Hurricane Hermine hit Florida early Friday morning (September 2). The first hurricane to make landfall in the state in over a decade, it arrived as a Category 1 hurricane and is continuing north toward Georgia and the Carolinas.
Florida Gov. Rick Scott declared a state of emergency Wednesday (August 31) in 51 counties. “At this time, we expect storm surge of upwards of six feet in some parts of our state,” Scott said, in the online statement. “We also anticipate total rainfall amounts of five to 10 inches of over portions of Northwest Florida and isolated tornadoes.”
Hurricane Hermine will be the first hurricane to hit our state in 11 years- stay alert and be ready.
— Rick Scott (@FLGovScott) September 1, 2016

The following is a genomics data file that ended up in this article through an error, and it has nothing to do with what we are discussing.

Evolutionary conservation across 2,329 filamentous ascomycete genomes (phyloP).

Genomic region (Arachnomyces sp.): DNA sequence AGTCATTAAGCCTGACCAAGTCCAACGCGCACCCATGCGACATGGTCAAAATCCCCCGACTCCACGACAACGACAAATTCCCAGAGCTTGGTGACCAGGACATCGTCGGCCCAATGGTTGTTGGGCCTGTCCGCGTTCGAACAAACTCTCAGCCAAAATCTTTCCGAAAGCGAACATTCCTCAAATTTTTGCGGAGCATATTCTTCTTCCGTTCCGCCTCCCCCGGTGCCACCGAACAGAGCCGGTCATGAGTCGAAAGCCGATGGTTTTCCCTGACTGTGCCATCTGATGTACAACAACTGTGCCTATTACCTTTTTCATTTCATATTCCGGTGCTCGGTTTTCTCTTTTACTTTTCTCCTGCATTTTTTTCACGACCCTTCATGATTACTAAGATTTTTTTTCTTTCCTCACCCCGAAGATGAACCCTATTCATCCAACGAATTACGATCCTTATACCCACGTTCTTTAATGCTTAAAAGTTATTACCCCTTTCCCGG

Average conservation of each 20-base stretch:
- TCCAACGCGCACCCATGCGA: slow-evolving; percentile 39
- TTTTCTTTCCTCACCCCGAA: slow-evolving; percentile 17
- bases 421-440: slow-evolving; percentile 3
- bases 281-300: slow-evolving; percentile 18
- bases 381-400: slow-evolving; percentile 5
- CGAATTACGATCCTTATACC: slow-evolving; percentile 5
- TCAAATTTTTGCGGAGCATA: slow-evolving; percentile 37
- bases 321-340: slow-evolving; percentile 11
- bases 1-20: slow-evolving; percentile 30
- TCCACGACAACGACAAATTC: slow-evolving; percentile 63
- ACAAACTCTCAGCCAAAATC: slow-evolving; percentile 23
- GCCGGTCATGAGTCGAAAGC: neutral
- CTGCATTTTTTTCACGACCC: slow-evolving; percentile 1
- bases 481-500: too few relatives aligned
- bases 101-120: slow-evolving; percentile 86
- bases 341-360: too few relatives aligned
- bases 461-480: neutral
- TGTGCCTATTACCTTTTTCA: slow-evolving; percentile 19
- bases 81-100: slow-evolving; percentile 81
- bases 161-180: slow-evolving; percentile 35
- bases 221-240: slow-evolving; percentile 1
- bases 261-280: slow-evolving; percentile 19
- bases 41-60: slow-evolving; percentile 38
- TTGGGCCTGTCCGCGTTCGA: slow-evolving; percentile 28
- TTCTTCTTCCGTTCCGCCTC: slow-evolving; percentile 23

Tens of thousands of homes have been hit with power outages, reported Reuters. In addition, a homeless man in the city of Ocala died after a tree fell on him, according to ABC News. Tampa and Orlando are among the cities most at risk—and both are predominantly comprised of people of color.
Th hurricane comes a little less than a month after severe storms hit Louisiana, causing massive flooding and destroying 100,000 homes. While natural disasters cannot be tied to the effects of climate change until an assessment is done, scientists do predict that these sorts of disasters will increase in intensity and frequency.